Obviously, age does make a difference when it comes to the demand for certain products. At the recent "66" fair, demand was high for health related topics and travel. Technical innovations are increasingly popular: Tablets, computers, houses that are secure and manageable thanks to integrated technology like height-adjustable sinks that allow autonomy in one's home even at a later age.

What is perhaps most surprising is how physically active the age group is. Among the most sought after products is equipment for skiing. Keep an eye out for advertisements of handsome gray-haired people trading in their bicycles for a shiny pair of skis.

You've reached your monthly limit of free articles.
To read the full article, please subscribe.
Get unlimited access. Support Worldcrunch's unique mission:
  • Exclusive coverage from the world's top sources, in English for the first time.
  • Insights from the widest range of perspectives, languages and countries
  • $2.90/month or $19.90/year. No hidden charges. Cancel anytime.
Already a subscriber? Log in

When the world gets closer, we help you see farther

Sign up to our expressly international daily newsletter!
Geopolitics

New Probe Finds Pro-Bolsonaro Fake News Dominated Social Media Through Campaign

Ahead of Brazil's national elections Sunday, the most interacted-with posts on Facebook, Twitter, YouTube, Telegram and WhatsApp contradict trustworthy information about the public’s voting intentions.

Jair Bolsonaro bogus claims perform well online

Cris Faga/ZUMA
Laura Scofield and Matheus Santino

SÂO PAULO — If you only got your news from social media, you might be mistaken for thinking that Jair Bolsonaro is leading the polls for Brazil’s upcoming presidential elections, which will take place this Sunday. Such a view flies in the face of what most of the polling institutes registered with the Superior Electoral Court indicate.

An exclusive investigation by the Brazilian investigative journalism agency Agência Pública has revealed how the most interacted-with and shared posts in Brazil on social media platforms such as Facebook, Twitter, Telegram and WhatsApp share data and polls that suggest victory is certain for the incumbent Bolsonaro, as well as propagating conspiracy theories based on false allegations that research institutes carrying out polling have been bribed by Bolsonaro’s main rival, former president Luís Inácio Lula da Silva, or by his party, the Workers’ Party.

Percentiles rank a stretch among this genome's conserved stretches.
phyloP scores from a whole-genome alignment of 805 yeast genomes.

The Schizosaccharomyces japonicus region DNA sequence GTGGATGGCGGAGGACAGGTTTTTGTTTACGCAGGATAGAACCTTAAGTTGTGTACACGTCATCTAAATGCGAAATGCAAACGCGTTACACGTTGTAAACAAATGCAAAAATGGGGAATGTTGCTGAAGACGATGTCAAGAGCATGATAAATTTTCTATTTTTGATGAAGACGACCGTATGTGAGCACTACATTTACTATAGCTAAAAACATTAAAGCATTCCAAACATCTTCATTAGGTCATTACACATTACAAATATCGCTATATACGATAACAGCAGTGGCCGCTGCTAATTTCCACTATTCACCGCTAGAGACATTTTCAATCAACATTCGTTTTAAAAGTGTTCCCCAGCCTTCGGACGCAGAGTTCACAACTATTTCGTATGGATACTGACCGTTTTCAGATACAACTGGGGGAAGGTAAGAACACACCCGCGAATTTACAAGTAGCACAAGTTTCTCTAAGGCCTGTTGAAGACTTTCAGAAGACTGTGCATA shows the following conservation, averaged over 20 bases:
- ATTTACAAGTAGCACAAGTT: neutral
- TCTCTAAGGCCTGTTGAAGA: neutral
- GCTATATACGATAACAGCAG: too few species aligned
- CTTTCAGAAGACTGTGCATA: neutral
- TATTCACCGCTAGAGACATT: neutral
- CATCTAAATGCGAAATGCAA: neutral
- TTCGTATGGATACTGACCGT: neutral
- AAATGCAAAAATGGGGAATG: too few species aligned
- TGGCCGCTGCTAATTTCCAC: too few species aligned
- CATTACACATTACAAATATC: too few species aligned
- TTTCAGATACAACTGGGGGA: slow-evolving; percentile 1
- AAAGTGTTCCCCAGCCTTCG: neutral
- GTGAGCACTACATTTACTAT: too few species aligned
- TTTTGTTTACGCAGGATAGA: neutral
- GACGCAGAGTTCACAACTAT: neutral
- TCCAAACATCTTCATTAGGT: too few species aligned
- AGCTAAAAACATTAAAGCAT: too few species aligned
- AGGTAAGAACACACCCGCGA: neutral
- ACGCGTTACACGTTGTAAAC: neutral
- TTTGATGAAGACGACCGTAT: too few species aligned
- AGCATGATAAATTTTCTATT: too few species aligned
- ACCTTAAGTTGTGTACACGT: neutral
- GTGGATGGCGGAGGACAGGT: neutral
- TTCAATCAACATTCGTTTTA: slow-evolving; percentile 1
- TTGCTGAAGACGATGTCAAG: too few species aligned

Agência Pública’s reporters analyzed the most-shared posts containing the phrase “pesquisa eleitoral” [electoral polls] in the period between the official start of the campaigning period, on August 16, to September 6. The analysis revealed that the most interacted-with and shared posts on social media spread false information or predicted victory for Jair Bolsonaro.

Keep reading...Show less

When the world gets closer, we help you see farther

Sign up to our expressly international daily newsletter!
You've reached your monthly limit of free articles.
To read the full article, please subscribe.
Get unlimited access. Support Worldcrunch's unique mission:
  • Exclusive coverage from the world's top sources, in English for the first time.
  • Insights from the widest range of perspectives, languages and countries
  • $2.90/month or $19.90/year. No hidden charges. Cancel anytime.
Already a subscriber? Log in
THE LATEST
FOCUS
TRENDING TOPICS

Central to the tragic absurdity of this war is the question of language. Vladimir Putin has repeated that protecting ethnic Russians and the Russian-speaking populations of Ukraine was a driving motivation for his invasion.

Yet one month on, a quick look at the map shows that many of the worst-hit cities are those where Russian is the predominant language: Kharkiv, Odesa, Kherson.

Watch VideoShow less
MOST READ